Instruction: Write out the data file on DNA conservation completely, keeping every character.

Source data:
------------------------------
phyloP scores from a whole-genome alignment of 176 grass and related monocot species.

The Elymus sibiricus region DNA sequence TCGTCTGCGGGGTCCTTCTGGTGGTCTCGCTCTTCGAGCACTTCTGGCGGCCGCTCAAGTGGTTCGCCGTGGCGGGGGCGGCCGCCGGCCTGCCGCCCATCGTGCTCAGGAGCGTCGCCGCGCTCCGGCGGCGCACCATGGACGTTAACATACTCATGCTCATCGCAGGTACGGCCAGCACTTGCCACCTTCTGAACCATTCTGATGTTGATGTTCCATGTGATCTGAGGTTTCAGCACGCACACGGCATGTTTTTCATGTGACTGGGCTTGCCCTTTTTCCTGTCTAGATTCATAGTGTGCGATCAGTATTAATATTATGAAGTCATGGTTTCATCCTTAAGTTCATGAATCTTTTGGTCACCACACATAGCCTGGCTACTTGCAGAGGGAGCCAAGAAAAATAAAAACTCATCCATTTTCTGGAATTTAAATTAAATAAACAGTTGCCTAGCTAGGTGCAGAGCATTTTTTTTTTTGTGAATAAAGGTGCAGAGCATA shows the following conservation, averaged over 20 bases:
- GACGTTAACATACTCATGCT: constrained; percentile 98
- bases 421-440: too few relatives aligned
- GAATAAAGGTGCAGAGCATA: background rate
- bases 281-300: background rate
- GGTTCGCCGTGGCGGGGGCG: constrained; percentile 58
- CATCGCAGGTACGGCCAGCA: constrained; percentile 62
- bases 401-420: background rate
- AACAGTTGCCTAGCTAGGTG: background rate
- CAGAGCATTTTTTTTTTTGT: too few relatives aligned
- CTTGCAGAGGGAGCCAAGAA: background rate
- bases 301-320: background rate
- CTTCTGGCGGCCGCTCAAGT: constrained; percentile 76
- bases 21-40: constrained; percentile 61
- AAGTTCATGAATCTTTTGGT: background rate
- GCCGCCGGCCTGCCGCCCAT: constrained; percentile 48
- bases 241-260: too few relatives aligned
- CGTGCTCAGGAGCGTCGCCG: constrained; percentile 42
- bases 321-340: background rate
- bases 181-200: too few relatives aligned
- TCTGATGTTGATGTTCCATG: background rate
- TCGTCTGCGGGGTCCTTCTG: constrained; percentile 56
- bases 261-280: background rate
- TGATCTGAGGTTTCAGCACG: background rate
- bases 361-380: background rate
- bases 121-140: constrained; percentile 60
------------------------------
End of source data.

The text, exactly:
phyloP scores from a whole-genome alignment of 176 grass and related monocot species.

The Elymus sibiricus region DNA sequence TCGTCTGCGGGGTCCTTCTGGTGGTCTCGCTCTTCGAGCACTTCTGGCGGCCGCTCAAGTGGTTCGCCGTGGCGGGGGCGGCCGCCGGCCTGCCGCCCATCGTGCTCAGGAGCGTCGCCGCGCTCCGGCGGCGCACCATGGACGTTAACATACTCATGCTCATCGCAGGTACGGCCAGCACTTGCCACCTTCTGAACCATTCTGATGTTGATGTTCCATGTGATCTGAGGTTTCAGCACGCACACGGCATGTTTTTCATGTGACTGGGCTTGCCCTTTTTCCTGTCTAGATTCATAGTGTGCGATCAGTATTAATATTATGAAGTCATGGTTTCATCCTTAAGTTCATGAATCTTTTGGTCACCACACATAGCCTGGCTACTTGCAGAGGGAGCCAAGAAAAATAAAAACTCATCCATTTTCTGGAATTTAAATTAAATAAACAGTTGCCTAGCTAGGTGCAGAGCATTTTTTTTTTTGTGAATAAAGGTGCAGAGCATA shows the following conservation, averaged over 20 bases:
- GACGTTAACATACTCATGCT: constrained; percentile 98
- bases 421-440: too few relatives aligned
- GAATAAAGGTGCAGAGCATA: background rate
- bases 281-300: background rate
- GGTTCGCCGTGGCGGGGGCG: constrained; percentile 58
- CATCGCAGGTACGGCCAGCA: constrained; percentile 62
- bases 401-420: background rate
- AACAGTTGCCTAGCTAGGTG: background rate
- CAGAGCATTTTTTTTTTTGT: too few relatives aligned
- CTTGCAGAGGGAGCCAAGAA: background rate
- bases 301-320: background rate
- CTTCTGGCGGCCGCTCAAGT: constrained; percentile 76
- bases 21-40: constrained; percentile 61
- AAGTTCATGAATCTTTTGGT: background rate
- GCCGCCGGCCTGCCGCCCAT: constrained; percentile 48
- bases 241-260: too few relatives aligned
- CGTGCTCAGGAGCGTCGCCG: constrained; percentile 42
- bases 321-340: background rate
- bases 181-200: too few relatives aligned
- TCTGATGTTGATGTTCCATG: background rate
- TCGTCTGCGGGGTCCTTCTG: constrained; percentile 56
- bases 261-280: background rate
- TGATCTGAGGTTTCAGCACG: background rate
- bases 361-380: background rate
- bases 121-140: constrained; percentile 60